This idea of morality in connection with sexuality pervades the history of art and it is because of this that there came to be a distinction between art and pornography. In the nineteenth century, in particular, people sought to pin down clear denotations of 'eroticism' and 'pornography' to clarify what types of imagery and materials were socially acceptable. These kinds of discussions invariably lead to censorship, and the practice of censoring erotic works extends back centuries, changing with the tastes and fashions of the period. Censorship was even sometimes carried out posthumously, as was the case with some of the works of Michelangelo.
'There was a law issued at the time of Michelangelo's death in 1564 saying that the genitals in his artworks – even if they're referencing biblical subject matter, mythological subject matter – needed to be covered,' says Alyce. 'His famous statue of David depicting the battle between David and Goliath was adorned with a chastity girdle of twenty-eight copper leaves after 1564 because just the representation of genitals was seen to be something that was too erotic.'
If erotic art isn't always explicitly sexual in appearance – with nudes and lusty gazes – you may be wondering how to recognise some of the more subtle erotic iconography. Images of Venus are easy to spot, with reclined female figures like those seen in the work of Titian and Manet. The inclusion of a dog may symbolise fidelity, while a cat can represent passion. Even something like a painting of a young woman, or girl, with a dead bird or dying flowers, can connote the loss of innocence.
Moving ahead to more recent art movements, the Surrealists were a group that believed strongly that eroticism played an essential role in art. The avant-garde movement began in early-1920s Paris and quickly spread across the world, lasting decades. They explored eroticism through engaging with imagery of the body, but also psychology.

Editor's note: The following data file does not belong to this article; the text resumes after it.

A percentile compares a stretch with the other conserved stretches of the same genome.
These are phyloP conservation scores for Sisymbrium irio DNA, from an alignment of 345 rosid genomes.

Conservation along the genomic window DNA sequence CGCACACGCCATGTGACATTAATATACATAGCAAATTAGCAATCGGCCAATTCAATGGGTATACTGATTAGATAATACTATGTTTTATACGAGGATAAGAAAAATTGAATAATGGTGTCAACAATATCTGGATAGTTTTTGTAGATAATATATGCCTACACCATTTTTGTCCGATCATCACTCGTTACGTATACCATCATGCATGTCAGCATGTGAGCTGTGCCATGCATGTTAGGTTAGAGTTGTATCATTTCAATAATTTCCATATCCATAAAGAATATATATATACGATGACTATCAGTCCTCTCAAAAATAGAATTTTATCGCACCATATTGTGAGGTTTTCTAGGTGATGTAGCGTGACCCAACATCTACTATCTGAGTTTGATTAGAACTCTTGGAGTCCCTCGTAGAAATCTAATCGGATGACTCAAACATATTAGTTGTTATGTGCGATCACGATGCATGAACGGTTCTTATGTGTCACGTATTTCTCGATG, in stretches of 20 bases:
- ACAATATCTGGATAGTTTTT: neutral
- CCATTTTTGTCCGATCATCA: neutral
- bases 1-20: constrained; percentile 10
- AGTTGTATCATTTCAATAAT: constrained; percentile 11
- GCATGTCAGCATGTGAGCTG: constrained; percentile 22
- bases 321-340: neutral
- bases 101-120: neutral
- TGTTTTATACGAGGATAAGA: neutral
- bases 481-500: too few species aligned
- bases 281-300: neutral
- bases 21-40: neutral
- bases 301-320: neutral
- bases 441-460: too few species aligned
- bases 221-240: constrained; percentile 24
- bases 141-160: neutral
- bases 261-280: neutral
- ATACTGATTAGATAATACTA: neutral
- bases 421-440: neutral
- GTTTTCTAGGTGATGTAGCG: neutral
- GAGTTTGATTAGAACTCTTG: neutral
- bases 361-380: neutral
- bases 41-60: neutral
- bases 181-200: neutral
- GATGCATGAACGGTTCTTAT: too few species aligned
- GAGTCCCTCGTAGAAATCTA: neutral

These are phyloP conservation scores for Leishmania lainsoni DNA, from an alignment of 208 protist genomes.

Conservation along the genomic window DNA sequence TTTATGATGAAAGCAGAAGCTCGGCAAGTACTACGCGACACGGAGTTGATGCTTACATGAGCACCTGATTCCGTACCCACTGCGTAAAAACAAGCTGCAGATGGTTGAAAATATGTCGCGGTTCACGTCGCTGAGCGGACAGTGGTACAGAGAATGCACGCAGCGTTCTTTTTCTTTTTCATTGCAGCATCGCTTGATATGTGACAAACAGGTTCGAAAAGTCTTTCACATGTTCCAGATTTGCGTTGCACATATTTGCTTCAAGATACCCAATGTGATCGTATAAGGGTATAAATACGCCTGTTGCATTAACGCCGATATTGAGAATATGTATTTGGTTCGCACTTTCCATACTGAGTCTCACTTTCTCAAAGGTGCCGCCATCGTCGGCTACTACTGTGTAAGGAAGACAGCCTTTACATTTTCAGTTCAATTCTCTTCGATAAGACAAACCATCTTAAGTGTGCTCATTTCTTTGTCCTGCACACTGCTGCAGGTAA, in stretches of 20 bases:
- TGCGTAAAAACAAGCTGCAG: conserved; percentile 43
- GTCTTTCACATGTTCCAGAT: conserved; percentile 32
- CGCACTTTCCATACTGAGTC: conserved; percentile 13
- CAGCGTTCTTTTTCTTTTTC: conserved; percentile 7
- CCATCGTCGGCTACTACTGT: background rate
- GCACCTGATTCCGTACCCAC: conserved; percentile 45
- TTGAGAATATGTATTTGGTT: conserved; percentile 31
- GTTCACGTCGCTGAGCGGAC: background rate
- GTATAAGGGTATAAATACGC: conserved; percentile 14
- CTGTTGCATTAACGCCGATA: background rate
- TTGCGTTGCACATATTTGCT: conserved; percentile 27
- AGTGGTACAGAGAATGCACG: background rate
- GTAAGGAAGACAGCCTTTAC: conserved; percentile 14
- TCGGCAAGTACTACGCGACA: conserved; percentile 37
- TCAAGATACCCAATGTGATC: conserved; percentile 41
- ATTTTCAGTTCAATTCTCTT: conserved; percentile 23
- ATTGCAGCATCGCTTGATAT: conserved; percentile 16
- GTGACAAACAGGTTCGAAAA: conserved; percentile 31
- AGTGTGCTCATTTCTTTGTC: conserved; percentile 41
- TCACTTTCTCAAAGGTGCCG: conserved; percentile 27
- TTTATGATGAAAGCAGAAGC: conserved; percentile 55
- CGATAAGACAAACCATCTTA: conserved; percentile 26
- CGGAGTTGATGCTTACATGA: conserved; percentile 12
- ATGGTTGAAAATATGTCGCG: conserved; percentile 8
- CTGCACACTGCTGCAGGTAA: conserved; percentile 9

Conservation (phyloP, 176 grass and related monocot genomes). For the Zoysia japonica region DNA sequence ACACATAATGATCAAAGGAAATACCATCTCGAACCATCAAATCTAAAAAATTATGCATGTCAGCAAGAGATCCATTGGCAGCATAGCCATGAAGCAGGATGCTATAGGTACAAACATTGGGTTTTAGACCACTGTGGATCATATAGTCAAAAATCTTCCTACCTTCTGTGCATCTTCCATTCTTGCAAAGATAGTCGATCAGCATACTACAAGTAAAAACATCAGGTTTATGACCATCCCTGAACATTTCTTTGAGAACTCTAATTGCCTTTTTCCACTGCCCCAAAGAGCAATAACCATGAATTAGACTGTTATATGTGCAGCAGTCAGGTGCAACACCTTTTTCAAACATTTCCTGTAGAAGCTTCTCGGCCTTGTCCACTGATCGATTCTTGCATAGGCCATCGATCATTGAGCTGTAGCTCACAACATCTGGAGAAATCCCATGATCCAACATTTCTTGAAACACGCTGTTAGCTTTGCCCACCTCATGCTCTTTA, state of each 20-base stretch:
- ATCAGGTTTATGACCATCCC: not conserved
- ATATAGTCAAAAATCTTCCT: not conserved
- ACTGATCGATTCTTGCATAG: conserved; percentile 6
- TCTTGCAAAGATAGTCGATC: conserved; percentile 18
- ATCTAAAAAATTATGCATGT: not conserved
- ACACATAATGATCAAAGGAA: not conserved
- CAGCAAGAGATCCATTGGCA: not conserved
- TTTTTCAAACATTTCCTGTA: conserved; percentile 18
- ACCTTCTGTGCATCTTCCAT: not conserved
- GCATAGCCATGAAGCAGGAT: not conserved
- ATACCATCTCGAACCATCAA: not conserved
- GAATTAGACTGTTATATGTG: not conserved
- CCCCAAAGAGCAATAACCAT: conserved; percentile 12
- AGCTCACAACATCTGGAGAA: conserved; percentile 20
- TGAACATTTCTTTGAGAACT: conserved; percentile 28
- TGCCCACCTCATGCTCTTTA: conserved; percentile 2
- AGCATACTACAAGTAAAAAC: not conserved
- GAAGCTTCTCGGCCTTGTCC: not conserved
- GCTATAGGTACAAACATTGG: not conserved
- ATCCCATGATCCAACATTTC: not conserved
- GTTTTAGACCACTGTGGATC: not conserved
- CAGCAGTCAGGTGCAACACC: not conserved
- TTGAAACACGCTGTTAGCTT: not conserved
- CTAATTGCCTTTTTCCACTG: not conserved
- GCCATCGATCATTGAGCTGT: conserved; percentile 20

Salvador Dalí made bold political statements through the eroticism in his work by exploring homoerotic desire at a time when the Nazis were gaining power and attacking homosexuality as 'degenerate'. 'The idea of him exploring same-sex desire wasn't just an exploration of his own self or an homage to what Surrealism was trying to do, but it was a very defiant political move,' says Alyce.
Dorothea Tanning takes yet another perspective in her Eine Kleine Nachtmusik by exploring the idea of burgeoning womanhood and being on the cusp of being a girl and becoming a woman, which includes sexual awakening amongst other bodily and psychological developments. It also taps into the psychology of dreams, which was a recurring theme in many Surrealist works.
I went into this episode expecting to discuss what turns out to be a surface-level interpretation of erotic art. It's a varied and nuanced genre that evolves with new mediums and changing societal norms.
'While we can't pin down eroticism every decade, it is the idea that it arouses something in us, we identify with it or we recognise it, at least, and there's an element of pleasure,' says Alyce. 'And that's something that we find at the heart of all art and why we still need it.'
Listen to the episode via the player or links at the top of this story to get even more interesting details and examples of erotic works. To learn more on this subject, you can pick up Alyce Mahon's books, Eroticism and Art (Oxford University Press, 2005 & 2007), Surrealism and the Politics of Eros: 1938–1968 (Thames & Hudson, 2005) and from 2020, the forthcoming The Marquis de Sade and the Avant-Garde (Princeton University Press).
The Dorothea Tanning exhibition at Tate Modern ends 9th June 2019.